So here I am sitting at my desk at Ground Zero of Corporate Hell and thinking so myself, “Gosh this blows”. Sad but true. I mean, I do get work done but it also means that I have to consciously block out all the other bullshit going on around me and given my current mood with work lately, well, let’s just say it’s a real effort.
Oh, and for the record I mean this guy:
Not this guy.
Yes, there are two Moondogs.
I know, right?
While I’ll admit that they’re both equally weird, what with one carrying a bone and the other a spear, only the one has something resembling real musical merit.
And that Moondog is actually Louis Thomas Hardin (May 26, 1916 – September 8, 1999) – better known to some as “the Viking of 6th Avenue” – an American composer, musician, poet and inventor of several musical instruments. He was blind from the age of 16. In New York from the late 1940’s until he left in 1972, he could often be found on 6th Avenue between 52nd and 55th Street wearing a cloak and Viking-style helmet, sometimes busking or selling music, but often just standing silent and still.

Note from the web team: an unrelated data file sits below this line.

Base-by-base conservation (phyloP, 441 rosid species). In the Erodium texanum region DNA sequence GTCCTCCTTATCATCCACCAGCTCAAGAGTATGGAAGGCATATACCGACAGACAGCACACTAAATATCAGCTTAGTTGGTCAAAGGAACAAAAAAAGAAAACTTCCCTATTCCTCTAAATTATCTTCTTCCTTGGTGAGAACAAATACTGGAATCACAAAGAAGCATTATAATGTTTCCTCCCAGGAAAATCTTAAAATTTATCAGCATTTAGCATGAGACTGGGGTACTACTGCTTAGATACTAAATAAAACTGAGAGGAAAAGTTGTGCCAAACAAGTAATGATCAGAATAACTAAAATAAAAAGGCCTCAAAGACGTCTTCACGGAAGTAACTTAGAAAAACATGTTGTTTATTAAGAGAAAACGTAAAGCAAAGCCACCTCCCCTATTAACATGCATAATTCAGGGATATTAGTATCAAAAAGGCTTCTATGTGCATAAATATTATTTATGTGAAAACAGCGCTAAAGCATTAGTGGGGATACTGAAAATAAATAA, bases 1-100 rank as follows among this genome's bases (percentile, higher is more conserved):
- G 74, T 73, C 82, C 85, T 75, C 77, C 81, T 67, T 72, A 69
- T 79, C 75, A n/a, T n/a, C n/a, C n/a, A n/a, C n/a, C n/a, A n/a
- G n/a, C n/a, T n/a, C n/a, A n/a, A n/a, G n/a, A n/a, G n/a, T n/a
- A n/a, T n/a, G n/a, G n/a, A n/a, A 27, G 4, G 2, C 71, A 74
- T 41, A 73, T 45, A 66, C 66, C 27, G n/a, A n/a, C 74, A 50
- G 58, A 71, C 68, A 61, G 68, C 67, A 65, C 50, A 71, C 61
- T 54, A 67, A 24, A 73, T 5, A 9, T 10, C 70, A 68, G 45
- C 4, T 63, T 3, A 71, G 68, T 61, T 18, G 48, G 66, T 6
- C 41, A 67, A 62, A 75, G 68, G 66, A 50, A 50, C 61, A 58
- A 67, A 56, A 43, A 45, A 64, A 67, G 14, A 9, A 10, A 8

Like I said: weird.
Moondog had released no music for twelve years since his 1957 album ‘The Story of Moondog‘. Finally, in 1969, producer James William Guercio invited him to record an album for Columbia Records. He blended classical, musique concrete, jazz, minimalism, and other genres in ways that would prove highly influential on future musicians.
This album is considered by some to be his Magnum Opus; the perfect testament to his brilliance. It compiles various music which he had been working on since the 1950’s. This included two “minisyms” (Moondog’s term for short symphonic-styled works performed by small orchestras); two canons; a chaconne in memory of Charlie Parker; ballet music originally written for Martha Graham (‘Witch of Endor‘); and three symphonic (or “symphonique”) works, one of which was dedicated to Benny Goodman and featured elements of swing. A version of one composition, ‘Theme‘, had previously been recorded for Epic Records in 1952.
It’s as good a way as anyway of coping with all this extraneous nonsense going on around me this morning.